The Sea Wall (NC)

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The Independent Culture

Isabelle Huppert's brittle poise dominates this adaptation of Marguerite Duras's novel of colonialism in eclipse.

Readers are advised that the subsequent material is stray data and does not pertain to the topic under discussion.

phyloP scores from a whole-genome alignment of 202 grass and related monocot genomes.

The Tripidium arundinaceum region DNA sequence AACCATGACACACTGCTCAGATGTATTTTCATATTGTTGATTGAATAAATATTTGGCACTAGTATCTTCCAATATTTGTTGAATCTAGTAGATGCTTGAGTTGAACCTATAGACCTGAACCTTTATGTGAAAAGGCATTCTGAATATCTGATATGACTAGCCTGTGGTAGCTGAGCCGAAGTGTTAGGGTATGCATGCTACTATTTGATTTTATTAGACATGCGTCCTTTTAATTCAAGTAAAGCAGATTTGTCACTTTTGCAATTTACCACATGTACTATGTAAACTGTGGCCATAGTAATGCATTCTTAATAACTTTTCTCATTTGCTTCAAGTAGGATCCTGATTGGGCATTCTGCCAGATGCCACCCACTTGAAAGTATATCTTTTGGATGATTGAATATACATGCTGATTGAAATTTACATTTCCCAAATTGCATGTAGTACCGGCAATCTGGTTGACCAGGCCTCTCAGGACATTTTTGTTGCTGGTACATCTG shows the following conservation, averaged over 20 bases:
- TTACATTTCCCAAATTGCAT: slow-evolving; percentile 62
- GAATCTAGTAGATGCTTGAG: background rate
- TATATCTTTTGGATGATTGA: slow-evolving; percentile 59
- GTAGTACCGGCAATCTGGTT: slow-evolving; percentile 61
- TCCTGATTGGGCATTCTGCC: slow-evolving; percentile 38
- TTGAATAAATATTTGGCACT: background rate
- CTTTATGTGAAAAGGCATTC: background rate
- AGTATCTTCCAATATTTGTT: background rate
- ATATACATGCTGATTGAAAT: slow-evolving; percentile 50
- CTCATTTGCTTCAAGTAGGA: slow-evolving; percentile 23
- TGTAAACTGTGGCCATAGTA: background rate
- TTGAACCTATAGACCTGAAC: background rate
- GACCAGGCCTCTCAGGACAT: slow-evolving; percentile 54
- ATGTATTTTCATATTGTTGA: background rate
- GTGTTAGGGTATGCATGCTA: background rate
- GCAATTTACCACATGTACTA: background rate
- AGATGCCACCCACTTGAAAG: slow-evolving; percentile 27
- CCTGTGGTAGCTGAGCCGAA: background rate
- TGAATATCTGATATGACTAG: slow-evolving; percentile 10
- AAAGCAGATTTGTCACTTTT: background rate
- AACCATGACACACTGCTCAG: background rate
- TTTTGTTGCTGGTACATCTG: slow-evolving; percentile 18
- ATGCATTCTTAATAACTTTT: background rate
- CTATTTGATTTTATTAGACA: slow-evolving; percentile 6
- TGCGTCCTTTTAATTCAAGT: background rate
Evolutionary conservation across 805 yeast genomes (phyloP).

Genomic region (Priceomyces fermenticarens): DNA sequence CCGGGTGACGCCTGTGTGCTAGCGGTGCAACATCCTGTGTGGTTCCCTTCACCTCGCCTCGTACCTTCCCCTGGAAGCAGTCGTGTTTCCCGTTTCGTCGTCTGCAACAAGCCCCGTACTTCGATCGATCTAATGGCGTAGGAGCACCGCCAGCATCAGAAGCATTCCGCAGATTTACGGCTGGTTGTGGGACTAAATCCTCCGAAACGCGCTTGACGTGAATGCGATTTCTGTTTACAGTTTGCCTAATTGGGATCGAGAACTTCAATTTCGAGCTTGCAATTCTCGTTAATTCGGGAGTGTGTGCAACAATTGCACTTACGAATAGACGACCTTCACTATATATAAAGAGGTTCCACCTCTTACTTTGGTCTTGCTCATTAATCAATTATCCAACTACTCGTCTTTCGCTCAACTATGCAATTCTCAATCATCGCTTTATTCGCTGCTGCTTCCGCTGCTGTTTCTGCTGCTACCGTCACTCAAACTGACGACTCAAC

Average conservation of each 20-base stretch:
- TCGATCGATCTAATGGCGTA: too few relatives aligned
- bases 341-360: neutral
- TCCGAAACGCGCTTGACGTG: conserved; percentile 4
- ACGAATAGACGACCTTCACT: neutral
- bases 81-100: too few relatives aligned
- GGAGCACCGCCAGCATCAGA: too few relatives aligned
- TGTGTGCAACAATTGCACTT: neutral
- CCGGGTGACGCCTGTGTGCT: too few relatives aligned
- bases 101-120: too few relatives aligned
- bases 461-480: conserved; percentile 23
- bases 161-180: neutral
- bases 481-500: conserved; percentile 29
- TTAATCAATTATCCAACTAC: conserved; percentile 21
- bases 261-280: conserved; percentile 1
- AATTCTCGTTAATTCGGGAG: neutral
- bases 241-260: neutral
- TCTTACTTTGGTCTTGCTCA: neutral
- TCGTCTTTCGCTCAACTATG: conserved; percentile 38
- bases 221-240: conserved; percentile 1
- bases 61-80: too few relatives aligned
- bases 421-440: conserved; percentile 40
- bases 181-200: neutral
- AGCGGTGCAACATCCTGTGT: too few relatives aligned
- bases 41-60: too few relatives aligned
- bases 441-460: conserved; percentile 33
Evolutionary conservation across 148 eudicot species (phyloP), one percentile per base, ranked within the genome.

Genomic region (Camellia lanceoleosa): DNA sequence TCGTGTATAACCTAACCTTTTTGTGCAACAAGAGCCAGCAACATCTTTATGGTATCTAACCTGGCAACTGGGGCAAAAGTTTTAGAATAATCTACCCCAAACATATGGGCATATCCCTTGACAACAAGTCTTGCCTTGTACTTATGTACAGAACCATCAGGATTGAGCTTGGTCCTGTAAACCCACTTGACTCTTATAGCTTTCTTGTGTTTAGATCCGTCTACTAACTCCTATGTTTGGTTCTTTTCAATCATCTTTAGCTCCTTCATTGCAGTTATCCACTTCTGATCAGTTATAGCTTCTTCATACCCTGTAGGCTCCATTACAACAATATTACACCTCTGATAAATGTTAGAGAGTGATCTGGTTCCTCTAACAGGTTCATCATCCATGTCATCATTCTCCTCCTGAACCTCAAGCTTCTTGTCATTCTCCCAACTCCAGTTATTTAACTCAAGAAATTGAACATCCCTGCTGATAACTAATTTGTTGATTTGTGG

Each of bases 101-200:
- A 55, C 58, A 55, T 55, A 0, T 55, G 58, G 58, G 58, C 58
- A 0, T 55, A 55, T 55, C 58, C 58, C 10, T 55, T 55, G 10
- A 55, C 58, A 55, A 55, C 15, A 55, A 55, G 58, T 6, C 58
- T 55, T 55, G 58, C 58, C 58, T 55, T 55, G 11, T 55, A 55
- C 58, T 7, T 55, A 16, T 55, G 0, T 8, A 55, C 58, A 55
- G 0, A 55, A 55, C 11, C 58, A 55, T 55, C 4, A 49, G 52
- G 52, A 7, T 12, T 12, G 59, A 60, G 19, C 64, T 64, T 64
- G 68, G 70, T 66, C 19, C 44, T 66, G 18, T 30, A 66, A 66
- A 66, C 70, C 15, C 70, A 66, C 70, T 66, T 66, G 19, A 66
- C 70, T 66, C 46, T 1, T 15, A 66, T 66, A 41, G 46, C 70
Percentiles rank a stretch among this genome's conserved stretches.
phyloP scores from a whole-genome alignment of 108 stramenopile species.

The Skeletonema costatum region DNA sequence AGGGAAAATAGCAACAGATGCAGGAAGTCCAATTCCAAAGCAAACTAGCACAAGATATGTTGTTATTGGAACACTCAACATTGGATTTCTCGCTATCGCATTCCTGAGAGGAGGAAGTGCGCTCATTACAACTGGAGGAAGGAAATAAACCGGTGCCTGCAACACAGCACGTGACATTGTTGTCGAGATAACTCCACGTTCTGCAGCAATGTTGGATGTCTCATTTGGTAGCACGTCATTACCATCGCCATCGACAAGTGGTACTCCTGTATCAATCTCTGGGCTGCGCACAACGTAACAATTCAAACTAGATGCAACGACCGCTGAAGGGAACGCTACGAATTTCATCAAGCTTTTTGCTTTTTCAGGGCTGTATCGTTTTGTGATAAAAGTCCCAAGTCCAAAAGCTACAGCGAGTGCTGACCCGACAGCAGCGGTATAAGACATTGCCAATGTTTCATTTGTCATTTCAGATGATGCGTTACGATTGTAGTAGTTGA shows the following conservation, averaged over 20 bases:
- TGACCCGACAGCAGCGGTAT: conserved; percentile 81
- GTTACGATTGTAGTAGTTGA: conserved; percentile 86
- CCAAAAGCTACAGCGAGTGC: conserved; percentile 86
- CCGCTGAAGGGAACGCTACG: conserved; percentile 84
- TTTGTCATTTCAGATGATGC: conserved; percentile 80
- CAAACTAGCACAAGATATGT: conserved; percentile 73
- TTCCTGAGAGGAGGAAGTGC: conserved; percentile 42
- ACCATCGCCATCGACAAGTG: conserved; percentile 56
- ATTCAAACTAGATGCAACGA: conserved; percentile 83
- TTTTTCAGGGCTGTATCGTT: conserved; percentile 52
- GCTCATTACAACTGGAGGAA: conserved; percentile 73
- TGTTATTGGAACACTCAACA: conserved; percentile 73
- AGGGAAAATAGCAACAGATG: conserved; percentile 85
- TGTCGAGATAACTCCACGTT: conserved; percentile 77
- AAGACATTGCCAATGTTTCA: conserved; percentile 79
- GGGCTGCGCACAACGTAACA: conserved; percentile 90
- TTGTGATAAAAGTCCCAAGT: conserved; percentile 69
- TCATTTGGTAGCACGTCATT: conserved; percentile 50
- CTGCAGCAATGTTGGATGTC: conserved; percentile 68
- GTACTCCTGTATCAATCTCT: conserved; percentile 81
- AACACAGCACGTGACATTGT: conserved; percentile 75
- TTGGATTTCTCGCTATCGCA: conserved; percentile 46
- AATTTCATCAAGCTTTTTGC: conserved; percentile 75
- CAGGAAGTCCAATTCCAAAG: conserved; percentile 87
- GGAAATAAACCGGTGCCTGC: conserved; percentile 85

She's a widow in 1930s Cambodia who's struggling against bankruptcy after the sea wall protecting her farmland collapses (metaphor alert). She senses an escape route when a young Vietnamese plutocrat is attracted to her 16-year-old daughter (Astrid Berges-Frisbey), though such a liaison offends her snobbish sense of entitlement and provokes the outright hostility of her son (Gaspard Ulliel). Rithy Panh's film catches the simmering tensions of a country under the yoke, though the latter stages lack the urgency one might have expected of a film so deeply engaged with imperial corruption and wrongdoing.

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